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Re: Layering the Semantic Web: Problems and Directions

From: Peter F. Patel-Schneider <pfps@research.bell-labs.com>
Date: Thu, 21 Feb 2002 14:27:46 -0500
To: GK@NineByNine.org
Cc: www-webont-wg@w3.org, hendler@cs.umd.edu
Message-Id: <20020221142746N.pfps@research.bell-labs.com>
Comments on comments.  I'm not going to put up a new version (yet) as the
changes are all very small.

From: Graham Klyne <GK@NineByNine.org>
Subject: Layering the Semantic Web:  Problems and Directions
Date: Thu, 21 Feb 2002 16:05:32 +0000

[comments at begining and editorial suggestions throughout removed]

> And of the document itself...
> 
> Section 2, 2nd para:
> - isn't modularized syntax via XML schema also a syntactic underpinning?

There is mention of XML schema in this paragraph in a context where it is
mentioned as a syntactic underpinning.

> Section 3, 5th para:
> - I'm puzzled by this.  I don't regard XML as having any (widely 
> understood) semantics to be honoured.  What is meant by this?  (This idea 
> of XML semantics reappears later in the document.)

We mean the data model for XML.  This has been clarified.

> Section 5, intro:
> - I think it might be instructional to explore the minimum parts of RDF(S) 
> that need to be removed to avoid the paradoxes.

Yes, but that would require work and could require much work.

> Section 5.1, 7th para:
> - "and would provide more meaning for constructs from lower languages" 
> doesn't make sense to me.  I can imagine being able to do more things with 
> the meaning that is there, but don't see how more meaning can be created 
> for the lower constructs.

Changed to

and would extend the meaning for constructs from lower languages, 

The intent is to allow for things like discovering subClassOf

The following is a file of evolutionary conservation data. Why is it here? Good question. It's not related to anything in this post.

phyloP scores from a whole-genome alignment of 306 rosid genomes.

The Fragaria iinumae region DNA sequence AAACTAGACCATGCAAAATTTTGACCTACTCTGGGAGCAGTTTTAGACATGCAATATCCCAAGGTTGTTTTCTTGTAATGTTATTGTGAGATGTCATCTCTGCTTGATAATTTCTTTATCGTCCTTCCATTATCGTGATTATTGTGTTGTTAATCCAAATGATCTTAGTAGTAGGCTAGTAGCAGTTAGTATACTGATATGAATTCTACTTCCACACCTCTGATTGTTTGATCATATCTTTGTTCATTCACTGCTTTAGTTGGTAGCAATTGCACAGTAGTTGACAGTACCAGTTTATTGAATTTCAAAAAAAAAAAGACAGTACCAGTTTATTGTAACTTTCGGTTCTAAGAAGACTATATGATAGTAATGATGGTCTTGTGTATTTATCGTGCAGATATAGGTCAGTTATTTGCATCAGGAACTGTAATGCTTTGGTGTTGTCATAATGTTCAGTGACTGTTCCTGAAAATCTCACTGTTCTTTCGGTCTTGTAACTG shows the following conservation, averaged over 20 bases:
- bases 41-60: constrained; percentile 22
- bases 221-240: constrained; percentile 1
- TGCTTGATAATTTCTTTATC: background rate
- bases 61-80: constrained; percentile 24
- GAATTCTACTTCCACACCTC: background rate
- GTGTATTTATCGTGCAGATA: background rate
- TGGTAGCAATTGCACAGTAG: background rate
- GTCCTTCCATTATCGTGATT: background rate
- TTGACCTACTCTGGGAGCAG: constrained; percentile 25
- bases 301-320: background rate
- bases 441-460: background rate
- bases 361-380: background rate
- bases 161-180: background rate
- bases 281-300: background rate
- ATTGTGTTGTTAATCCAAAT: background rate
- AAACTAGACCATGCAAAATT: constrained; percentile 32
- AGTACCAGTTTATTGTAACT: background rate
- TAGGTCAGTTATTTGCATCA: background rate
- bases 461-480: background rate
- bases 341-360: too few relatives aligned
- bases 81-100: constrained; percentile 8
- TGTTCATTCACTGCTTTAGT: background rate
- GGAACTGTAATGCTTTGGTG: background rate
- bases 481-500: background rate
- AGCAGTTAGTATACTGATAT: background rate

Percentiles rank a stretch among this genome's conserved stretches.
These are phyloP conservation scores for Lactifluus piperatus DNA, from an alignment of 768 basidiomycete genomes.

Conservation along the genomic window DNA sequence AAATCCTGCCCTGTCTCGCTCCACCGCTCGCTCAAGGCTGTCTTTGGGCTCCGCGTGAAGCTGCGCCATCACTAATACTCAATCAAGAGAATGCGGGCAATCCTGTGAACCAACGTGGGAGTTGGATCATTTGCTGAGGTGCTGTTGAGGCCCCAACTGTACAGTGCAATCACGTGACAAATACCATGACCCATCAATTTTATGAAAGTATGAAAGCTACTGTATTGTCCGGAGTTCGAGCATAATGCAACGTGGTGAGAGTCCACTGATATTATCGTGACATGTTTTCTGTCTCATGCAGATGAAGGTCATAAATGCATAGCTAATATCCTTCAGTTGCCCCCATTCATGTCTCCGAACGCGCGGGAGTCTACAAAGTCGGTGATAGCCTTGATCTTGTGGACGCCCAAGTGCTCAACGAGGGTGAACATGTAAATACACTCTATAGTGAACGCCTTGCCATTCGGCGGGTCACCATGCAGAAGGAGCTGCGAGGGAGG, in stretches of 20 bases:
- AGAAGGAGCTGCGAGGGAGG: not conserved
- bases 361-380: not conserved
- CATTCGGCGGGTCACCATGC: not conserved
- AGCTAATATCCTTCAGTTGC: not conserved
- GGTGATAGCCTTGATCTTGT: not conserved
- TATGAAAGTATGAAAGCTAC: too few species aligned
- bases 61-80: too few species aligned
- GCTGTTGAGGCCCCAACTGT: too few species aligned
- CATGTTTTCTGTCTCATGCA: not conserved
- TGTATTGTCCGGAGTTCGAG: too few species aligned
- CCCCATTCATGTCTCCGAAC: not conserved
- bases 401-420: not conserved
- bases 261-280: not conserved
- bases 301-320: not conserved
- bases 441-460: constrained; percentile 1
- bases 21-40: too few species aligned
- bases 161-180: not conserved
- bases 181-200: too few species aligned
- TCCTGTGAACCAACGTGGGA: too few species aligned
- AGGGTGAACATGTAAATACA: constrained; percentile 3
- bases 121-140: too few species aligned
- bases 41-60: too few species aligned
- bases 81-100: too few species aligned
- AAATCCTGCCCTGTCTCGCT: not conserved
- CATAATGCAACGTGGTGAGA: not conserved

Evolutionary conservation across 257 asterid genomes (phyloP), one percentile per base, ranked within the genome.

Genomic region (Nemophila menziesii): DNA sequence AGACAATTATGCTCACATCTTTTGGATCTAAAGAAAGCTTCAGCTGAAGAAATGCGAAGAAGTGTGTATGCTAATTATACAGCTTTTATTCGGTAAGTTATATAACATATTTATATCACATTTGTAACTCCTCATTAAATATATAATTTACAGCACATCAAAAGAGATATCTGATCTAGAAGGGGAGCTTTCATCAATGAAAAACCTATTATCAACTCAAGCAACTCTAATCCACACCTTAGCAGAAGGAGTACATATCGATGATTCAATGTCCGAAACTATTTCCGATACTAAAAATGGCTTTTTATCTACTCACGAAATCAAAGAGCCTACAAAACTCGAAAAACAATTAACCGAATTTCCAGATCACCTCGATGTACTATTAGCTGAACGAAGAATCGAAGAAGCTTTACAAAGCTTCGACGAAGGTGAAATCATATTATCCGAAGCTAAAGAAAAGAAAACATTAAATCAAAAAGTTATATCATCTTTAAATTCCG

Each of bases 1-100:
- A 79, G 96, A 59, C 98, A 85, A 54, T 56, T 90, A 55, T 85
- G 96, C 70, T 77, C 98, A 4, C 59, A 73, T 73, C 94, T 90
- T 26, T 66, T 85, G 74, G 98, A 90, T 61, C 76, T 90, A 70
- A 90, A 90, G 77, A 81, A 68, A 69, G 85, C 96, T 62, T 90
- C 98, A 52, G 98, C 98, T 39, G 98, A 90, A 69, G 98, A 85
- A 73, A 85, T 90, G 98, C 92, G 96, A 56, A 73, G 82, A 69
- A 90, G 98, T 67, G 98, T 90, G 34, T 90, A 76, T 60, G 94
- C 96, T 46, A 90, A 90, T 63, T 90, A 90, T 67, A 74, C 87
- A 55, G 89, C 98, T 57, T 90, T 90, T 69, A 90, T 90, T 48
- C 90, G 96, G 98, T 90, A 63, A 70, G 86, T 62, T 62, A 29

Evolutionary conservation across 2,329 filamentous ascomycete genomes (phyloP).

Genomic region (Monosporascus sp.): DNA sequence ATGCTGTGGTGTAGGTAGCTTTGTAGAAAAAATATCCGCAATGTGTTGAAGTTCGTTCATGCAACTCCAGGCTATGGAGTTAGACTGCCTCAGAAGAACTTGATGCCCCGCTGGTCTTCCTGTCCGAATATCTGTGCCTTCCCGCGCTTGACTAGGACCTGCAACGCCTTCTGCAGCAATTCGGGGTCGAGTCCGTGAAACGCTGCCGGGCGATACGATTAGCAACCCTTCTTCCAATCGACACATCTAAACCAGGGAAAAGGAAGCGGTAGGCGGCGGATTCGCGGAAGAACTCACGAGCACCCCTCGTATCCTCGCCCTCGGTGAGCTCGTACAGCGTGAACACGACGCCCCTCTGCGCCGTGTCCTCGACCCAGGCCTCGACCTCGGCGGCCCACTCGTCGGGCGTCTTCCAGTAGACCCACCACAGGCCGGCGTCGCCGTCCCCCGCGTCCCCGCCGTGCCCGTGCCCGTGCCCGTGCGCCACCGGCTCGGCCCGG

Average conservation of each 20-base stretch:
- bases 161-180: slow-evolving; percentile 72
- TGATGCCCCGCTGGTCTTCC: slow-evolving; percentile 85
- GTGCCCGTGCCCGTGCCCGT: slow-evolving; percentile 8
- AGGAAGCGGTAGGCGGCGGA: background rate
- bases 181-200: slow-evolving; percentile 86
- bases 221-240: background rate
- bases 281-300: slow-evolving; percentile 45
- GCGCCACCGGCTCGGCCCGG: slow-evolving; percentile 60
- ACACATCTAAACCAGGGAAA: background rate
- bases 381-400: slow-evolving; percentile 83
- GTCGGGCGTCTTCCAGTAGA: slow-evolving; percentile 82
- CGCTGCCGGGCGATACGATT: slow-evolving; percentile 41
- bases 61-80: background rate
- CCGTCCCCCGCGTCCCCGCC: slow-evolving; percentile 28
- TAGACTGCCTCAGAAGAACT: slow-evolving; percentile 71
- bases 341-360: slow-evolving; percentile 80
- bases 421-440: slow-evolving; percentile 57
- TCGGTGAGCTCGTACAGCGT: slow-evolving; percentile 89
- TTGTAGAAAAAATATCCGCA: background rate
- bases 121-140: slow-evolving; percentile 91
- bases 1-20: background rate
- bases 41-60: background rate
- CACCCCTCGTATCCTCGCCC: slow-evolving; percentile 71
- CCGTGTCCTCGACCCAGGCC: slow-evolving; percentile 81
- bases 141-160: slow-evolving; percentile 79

relationships based on, e.g., sameClassAs.

> Section 5.1, general:
> - What are the features of RDF(S) that make the extension approach 
> problematic (or:  what might be removed to make it less so?).  I'm 
> wondering if there are any small, otherwise inconsequential, changes that 
> would make this approach more attractive.

Again, this would require work, and maybe considerable work.  The problem
is that just when you think you have removed a source of complexity you
discover how to get it back again through some roundabout route.

> Section 5.2:
> - I'm afraid I really didn't understand what was being proposed here.  E.g. 
> the section is headed "same syntax, diverging semantics" but in its 
> penultimate paragraph talks about "define a frame syntax (sic) for OWL ... 
> behaves the same as the non-frame version ... different at the syntactical 
> level".  That sounds like divergent syntax rather than semantics.

Under investigation.

> Section 5.3:
> - I find it unclear to what extent this approach differs from section 5.1, 
> other than that some element of RDF(S) would not be recognized in OWL.  If 
> that element were suitably insignificant, the practical effect might be 
> similar to 5.1.  Especially if there were some way to automatically 
> recognize unsupported elements of RDF(S) and replace them with equivalent 
> supported elements (possible using the extended OWL syntax).

It is most likely that any significant (computational) benefit would
require considerable divergence from RDF(S).  One potential way, as
recently suggested, would be to segregate rdf:type.  This is a big change
to RDF(S).

> #g
> --

peter
Received on Thursday, 21 February 2002 14:29:40 GMT

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